It was interesting experiencing medicine practiced outside the first world comfort zone of unlimited investigations and therapies. There were times where certain medications or investigations were unavailable for example, depo provera injections, BCG vaccinations for newborn babies, and pregnancy test kits. As there were limited laboratory investigations available, health professionals at PGH sometimes had to rely on their clinical observations alone to diagnose a patient. For example, there are no swab tests available to confirm the diagnosis of pelvic inflammatory disease (PID). Instead, patients who are suspected to have PID are treated with antibiotics and the diagnosis is assumed to be correct if the patient improves on antibiotics. There weren’t many doctors in the hospital either. Whilst I was doing my electives, there were four doctors – an obstetrician gynaecologist, a surgeon, a physician, and a surgical registrar. In Papua New Guinea, there are Health Extension Officers (HEOs) who assist the doctors. In the Obstetrics and Gynaecology unit at PGH, the HEOs perform procedures including manual removal of retained placentas, vacuum deliveries, breech vaginal deliveries, suturing of episiotomies and tubal ligations. Surgeries were conducted in a condemned theatre without an anaesthetist. Hospital staff scrubbed in using a bar of soap and tried to maintain as much of a sterile environment as possible. I was incredibly impressed with the theatre staff who were extremely competent and were able to adapt to the minimal equipment they had. Surprisingly, the rates of infection post operatively were very low, partly due to the dedication of the staff members to keep the area clean and to the combination of antibiotics that all patients were put on after surgery.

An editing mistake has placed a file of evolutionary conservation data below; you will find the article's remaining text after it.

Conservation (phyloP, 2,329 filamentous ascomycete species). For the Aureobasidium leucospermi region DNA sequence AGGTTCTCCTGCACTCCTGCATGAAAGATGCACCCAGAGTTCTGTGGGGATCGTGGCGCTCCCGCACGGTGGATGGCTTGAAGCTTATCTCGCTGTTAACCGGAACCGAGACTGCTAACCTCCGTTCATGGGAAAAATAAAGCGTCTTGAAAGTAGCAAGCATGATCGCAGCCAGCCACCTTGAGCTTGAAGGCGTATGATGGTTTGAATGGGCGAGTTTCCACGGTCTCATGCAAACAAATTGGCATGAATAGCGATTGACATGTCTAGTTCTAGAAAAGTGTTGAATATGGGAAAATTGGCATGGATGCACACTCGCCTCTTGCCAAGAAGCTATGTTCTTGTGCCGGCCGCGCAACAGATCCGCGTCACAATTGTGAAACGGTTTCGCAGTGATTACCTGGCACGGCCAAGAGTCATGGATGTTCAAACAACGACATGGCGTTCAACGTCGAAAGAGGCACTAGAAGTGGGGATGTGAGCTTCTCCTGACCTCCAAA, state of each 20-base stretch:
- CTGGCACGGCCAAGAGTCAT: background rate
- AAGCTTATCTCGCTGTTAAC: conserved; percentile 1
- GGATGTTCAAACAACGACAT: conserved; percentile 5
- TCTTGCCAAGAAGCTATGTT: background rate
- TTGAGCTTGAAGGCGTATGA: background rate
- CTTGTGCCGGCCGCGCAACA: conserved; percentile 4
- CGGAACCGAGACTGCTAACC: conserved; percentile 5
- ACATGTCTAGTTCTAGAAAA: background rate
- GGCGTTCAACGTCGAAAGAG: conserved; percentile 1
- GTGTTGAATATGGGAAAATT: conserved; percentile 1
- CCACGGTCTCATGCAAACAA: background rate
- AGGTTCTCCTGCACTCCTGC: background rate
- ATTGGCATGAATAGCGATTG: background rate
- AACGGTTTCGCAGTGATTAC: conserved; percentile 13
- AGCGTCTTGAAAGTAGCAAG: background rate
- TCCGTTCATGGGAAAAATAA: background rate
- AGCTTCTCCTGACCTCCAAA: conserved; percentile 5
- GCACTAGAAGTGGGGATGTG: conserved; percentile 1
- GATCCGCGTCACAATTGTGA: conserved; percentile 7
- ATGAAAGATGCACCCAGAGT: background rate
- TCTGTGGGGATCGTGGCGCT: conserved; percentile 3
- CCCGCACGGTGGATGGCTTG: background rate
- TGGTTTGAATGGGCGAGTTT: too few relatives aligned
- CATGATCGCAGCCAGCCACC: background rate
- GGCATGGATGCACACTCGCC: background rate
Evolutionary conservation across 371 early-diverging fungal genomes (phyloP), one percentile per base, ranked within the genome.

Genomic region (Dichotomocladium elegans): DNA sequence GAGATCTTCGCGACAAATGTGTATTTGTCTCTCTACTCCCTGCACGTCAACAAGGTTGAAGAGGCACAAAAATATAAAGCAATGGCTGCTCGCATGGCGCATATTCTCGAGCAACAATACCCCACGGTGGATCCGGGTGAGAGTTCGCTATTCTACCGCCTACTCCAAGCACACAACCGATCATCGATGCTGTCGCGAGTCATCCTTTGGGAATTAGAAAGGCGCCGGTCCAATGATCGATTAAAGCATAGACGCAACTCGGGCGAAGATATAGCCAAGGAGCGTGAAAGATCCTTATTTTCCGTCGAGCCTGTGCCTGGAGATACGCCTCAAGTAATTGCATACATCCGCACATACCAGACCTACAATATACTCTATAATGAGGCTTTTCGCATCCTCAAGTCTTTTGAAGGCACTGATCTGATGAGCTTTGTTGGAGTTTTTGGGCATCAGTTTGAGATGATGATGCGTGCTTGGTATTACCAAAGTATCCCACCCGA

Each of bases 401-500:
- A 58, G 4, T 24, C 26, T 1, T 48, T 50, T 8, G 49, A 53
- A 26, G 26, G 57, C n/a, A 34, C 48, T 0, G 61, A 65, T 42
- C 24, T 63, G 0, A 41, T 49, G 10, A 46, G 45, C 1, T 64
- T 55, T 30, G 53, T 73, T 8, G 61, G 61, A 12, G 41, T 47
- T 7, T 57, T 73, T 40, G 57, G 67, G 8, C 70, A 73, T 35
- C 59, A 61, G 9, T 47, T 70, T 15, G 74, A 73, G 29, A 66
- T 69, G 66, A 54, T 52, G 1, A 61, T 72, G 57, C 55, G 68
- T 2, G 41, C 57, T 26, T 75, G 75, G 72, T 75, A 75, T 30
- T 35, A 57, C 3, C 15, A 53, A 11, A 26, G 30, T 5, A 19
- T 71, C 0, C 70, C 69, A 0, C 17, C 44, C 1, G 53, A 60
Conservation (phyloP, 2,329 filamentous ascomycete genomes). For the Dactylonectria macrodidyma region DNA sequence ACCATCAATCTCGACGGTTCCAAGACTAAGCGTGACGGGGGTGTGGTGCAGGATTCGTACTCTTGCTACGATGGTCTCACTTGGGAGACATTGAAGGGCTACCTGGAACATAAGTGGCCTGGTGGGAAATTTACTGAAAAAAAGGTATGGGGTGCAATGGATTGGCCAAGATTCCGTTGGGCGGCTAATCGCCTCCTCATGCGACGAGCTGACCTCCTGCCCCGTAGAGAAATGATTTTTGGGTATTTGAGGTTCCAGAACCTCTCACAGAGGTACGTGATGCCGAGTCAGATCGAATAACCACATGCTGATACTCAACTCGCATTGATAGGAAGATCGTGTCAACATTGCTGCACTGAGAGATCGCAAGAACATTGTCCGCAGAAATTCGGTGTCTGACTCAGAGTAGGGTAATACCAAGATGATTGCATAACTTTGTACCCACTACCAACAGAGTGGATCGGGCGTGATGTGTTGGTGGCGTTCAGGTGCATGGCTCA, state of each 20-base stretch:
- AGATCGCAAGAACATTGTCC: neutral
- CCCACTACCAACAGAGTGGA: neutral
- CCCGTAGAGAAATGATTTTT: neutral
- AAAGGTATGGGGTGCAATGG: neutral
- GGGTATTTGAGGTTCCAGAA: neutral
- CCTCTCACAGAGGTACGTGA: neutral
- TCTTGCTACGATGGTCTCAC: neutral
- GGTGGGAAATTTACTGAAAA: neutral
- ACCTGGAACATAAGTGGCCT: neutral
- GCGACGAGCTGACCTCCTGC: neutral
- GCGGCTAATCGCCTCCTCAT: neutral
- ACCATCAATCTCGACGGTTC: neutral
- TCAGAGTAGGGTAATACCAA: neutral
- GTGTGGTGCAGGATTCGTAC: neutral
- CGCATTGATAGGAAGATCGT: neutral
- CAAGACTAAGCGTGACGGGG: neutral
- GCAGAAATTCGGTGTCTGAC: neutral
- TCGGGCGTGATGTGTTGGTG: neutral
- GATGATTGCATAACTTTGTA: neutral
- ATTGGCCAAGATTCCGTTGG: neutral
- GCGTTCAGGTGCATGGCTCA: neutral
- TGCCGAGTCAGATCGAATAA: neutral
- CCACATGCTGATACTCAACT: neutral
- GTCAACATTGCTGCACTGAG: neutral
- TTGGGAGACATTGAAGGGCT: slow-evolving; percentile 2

On this incredible four week journey, I have gained insight into the healthcare in a country with very different social, cultural, economic and political circumstances in comparison to Australia. I now have a better understanding on how healthcare is practiced in resource poor settings and have a deeper appreciation of the influence of social and cultural factors in health and illness. I have learnt so much about the beautiful culture of Papua New Guinea, a country with over 1000 different cultural groups.
I have met some amazing people, both inside and outside the hospital setting. Popondetta has some of the friendliest and most helpful people who happily welcomed me and treated me as a family member throughout my stay. I am glad to have had the privilege of meeting these wonderful people and have continued to keep in touch with them since my return to Australia.
I am very grateful to Dr Rodney Itaki, Dr Gunzee Gawin, the staff at the Obstetrics and Gynaecology department, theatre staff, as well as the staff at Medical Records, and all the people who helped to make my elective such an enjoyable experience, including the St Vincent’s Pacific Health Fund for awarding me the Andrew Dent Scholarship. It has been one of the most rewarding experiences of my medical education thus far.
It’s good to read from an outsider view on how limited we are in terms of patient.
They for sure appreciate our commitment to our people
Thank you for appreciating our place
Good on ya Pal, I am sure the valuable insight you have had will continuously reward you for the rest of your life. After all, you can now join any conversation with…”there was this one time, in Popondetta…”
Spread the word, let’s get more folks to do electives in PNG!
A very interesting article,i like the comparison you made between Australia health care system and PNG’s, goes to show that the country has a long way to go in terms development…overall a very thoughtfull insight.